(23/06/22) The key difference between public and private sector pay

From comments I
think it is worth expanding on a point I made briefly in the main
post. I suggested that while high (i.e. matching inflation) private
sector pay awards would generate domestically generated inflation,
and therefore prompt yet higher interest rates and increase the
probability of a recession, this was not true for higher public
sector pay awards.

The intuition is
very straightforward. Widespread private sector pay awards that
matched inflation would prompt firms to raise their prices by a lot
more than the inflation target of 2%. In contrast, if most public
sector pay goes up, there are no prices to increase. In that very
simple sense you just cannot get a public sector wage-price spiral.

Of course higher public sector pay will increase aggregate demand, which adds to inflation. But keeping public sector pay well below inflation should never be a demand reduction tool. That is the job of interest rate and fiscal policy. It is totally inappropriate to hold public sector pay well below both private sector pay and inflation as a means of regulating aggregate demand.   

In different
situations it might be the case that high public sector pay awards
might encourage those in the private sector to seek matching
increases. But that will not happen this year, because public sector
wage increases have been so much lower than private sector wage
increases. Most of the public sector is playing catch-up, or to put
it differently, the public sector is currently being asked to
shoulder much more of the energy price hike than those in the private
sector. As a result, the knock-on effect of higher public sector pay
awards on private sector pay, and therefore inflation and interest
rates, is likely to be minimal.

What will happen if
public sector pay awards begin to match those in the private sector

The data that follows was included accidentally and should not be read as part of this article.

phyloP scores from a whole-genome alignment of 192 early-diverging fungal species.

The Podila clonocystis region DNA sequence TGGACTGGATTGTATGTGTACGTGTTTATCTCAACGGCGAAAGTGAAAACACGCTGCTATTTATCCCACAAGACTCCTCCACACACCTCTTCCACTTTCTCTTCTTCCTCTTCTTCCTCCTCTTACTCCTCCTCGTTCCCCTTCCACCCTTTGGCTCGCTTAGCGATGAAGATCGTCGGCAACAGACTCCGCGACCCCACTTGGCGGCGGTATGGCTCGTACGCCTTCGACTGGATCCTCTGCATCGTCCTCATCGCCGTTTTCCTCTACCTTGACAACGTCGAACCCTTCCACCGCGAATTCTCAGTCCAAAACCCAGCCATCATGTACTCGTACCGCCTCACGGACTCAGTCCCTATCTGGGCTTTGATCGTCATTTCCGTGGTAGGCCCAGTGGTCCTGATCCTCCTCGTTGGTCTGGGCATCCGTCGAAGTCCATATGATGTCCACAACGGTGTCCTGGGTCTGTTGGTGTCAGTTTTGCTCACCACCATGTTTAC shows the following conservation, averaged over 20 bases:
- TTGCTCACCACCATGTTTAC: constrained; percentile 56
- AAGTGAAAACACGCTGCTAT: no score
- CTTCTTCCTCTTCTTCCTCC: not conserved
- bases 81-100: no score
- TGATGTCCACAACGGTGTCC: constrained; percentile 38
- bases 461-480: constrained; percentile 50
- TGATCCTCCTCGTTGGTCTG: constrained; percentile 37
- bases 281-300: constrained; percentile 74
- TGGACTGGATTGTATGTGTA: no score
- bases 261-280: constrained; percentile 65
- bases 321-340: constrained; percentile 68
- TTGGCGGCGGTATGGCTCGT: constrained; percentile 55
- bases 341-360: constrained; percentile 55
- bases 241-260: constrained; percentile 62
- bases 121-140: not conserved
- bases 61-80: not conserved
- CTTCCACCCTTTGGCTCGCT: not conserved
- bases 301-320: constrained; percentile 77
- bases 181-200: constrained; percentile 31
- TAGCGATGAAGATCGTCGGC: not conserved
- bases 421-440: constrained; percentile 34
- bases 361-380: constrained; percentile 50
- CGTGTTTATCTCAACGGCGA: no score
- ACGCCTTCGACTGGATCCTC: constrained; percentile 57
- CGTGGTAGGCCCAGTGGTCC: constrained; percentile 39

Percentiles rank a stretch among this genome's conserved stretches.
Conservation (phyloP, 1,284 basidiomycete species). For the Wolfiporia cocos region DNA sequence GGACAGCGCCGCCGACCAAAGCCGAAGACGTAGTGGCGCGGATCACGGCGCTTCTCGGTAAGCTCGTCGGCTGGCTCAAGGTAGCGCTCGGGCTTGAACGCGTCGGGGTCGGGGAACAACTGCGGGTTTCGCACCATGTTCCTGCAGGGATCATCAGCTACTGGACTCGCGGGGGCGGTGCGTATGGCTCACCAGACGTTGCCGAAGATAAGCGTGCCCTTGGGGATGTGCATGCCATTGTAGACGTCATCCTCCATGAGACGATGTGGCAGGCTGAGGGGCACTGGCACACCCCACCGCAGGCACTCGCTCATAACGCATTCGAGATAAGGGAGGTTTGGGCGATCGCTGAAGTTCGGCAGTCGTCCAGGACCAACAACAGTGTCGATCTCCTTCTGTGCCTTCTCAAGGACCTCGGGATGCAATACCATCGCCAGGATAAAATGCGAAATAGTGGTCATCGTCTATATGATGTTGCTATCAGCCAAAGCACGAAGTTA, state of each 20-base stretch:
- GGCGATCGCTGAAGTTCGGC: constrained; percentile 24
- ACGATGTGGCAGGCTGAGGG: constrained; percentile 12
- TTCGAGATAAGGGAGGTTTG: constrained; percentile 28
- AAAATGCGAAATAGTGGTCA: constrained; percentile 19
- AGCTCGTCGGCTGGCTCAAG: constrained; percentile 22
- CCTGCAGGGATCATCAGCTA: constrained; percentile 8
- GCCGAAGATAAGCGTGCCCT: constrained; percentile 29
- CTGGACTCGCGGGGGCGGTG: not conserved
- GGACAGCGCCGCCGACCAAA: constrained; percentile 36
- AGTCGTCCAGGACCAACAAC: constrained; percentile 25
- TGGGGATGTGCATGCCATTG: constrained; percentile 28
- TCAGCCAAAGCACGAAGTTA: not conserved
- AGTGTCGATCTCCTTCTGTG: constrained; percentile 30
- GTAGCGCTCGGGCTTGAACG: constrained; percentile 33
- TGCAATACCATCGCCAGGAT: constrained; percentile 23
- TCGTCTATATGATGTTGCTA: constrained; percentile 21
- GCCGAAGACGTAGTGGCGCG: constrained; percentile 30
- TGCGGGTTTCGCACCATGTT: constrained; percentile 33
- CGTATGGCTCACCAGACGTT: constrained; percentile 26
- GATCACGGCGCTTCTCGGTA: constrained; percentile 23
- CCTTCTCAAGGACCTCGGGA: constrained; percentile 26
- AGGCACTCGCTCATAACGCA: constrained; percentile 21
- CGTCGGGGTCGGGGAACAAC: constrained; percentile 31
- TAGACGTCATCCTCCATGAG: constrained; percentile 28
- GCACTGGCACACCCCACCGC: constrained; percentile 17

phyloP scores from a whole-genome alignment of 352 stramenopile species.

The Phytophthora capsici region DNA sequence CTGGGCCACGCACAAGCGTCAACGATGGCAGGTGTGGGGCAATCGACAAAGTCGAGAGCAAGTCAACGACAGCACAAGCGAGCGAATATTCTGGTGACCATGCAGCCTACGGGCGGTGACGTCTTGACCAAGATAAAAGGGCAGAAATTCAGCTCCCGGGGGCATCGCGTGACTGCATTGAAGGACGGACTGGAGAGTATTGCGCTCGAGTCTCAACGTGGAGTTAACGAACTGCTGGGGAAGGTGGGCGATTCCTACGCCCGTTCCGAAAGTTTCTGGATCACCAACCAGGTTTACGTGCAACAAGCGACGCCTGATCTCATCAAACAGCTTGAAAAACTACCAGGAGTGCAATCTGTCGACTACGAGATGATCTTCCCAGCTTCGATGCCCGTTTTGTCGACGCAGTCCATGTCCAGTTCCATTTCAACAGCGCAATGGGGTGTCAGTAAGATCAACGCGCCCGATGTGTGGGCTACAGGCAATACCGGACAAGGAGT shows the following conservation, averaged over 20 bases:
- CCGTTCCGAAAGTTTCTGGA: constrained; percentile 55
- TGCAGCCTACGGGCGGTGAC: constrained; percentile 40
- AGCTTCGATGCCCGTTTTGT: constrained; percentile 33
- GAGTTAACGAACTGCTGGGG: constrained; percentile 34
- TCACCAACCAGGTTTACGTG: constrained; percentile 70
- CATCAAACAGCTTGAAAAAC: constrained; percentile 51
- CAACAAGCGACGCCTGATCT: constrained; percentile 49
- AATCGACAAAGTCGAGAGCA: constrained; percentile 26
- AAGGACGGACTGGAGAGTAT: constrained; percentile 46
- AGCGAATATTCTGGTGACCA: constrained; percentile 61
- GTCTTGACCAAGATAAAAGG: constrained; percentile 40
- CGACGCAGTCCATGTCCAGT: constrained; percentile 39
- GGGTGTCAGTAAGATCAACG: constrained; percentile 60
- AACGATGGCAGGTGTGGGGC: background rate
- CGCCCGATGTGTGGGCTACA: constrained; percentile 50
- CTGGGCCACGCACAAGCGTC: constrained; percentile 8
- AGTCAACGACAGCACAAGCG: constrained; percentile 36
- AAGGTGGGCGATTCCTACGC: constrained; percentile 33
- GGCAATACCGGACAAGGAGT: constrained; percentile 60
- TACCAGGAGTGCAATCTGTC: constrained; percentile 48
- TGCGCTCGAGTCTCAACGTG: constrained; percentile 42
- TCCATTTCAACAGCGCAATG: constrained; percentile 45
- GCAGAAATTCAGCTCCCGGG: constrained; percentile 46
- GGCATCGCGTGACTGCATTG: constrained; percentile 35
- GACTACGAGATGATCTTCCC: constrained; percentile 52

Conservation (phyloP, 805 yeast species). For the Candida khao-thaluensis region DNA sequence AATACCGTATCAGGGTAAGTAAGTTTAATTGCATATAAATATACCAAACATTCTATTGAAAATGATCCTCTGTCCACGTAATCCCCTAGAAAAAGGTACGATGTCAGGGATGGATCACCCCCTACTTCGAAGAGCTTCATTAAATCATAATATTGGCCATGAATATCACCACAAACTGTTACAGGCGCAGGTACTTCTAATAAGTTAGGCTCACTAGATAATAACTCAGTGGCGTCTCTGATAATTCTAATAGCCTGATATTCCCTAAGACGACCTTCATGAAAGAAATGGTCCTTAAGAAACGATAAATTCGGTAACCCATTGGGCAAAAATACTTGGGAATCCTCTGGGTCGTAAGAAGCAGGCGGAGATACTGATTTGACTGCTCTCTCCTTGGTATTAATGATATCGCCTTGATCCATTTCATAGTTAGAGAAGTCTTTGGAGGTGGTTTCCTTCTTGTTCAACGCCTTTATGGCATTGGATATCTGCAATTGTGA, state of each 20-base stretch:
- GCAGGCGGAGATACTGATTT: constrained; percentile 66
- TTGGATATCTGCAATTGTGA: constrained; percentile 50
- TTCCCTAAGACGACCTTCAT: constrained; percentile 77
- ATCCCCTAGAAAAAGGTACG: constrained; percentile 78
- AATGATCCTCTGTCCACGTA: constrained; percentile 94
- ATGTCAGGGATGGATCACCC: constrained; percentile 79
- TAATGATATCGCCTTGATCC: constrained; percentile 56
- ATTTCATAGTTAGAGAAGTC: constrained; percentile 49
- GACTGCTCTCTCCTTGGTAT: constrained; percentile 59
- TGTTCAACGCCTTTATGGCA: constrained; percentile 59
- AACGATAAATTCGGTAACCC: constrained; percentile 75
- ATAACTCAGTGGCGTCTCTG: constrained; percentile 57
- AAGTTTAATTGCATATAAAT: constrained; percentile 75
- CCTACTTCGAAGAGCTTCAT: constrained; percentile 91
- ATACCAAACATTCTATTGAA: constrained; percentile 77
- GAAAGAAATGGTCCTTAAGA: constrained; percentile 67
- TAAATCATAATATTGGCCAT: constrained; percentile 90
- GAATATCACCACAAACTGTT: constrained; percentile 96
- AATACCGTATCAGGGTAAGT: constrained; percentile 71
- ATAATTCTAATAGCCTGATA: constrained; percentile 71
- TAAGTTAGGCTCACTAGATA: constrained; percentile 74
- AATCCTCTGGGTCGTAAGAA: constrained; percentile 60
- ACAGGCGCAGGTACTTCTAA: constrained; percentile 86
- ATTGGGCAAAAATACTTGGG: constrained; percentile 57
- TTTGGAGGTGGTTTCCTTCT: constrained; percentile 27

is that the government will need to find the extra cash. But we know
that it has the money, without having to increase taxes, because the
Chancellor has made no secret that he is assembling a large sum of
money for additional tax cuts before the next election. So the choice
is in many ways a very simple one. Do we want public sector workers 
to be paid more,
like nurses and doctors where there is a current chronic shortage of
staff, or do we prefer tax cuts to help the Conservative party win the next election?


[1] It could also
shield all consumers by borrowing, transferring some of the cost of
higher energy into the future, although that would make no sense if
higher energy prices were permanent.

[2] The employment
contract is not symmetric in terms of power between employee and
employer, which is why trade unions are important in improving terms
and conditions, preventing exploitation etc. However if union
membership was widespread, the ability of unions to improve the real
wages of workers as a whole is severely constrained by the fact that
firms set prices.

[3] What about
passing laws to prevent excessive increases in profits or wages? They
were tried in the 1960s and 1970s, and they failed because they
require the state to work out, product by product or worker by worker, what reasonable
profits or wage increases are. Over the longer term it is better to
ensure excessive profits are controlled through competition
(enforced, if necessary, by breaking up monopolies) or, when
competition is impossible, through forms of regulation.

[4] If the aim is to
reduce the proportion of profits going to dividends, or share buy
backs, high nominal wage demands is a very uncertain method of
achieving this (as firms set prices). A more inevitable outcome is
widespread unemployment as the central bank attempts to control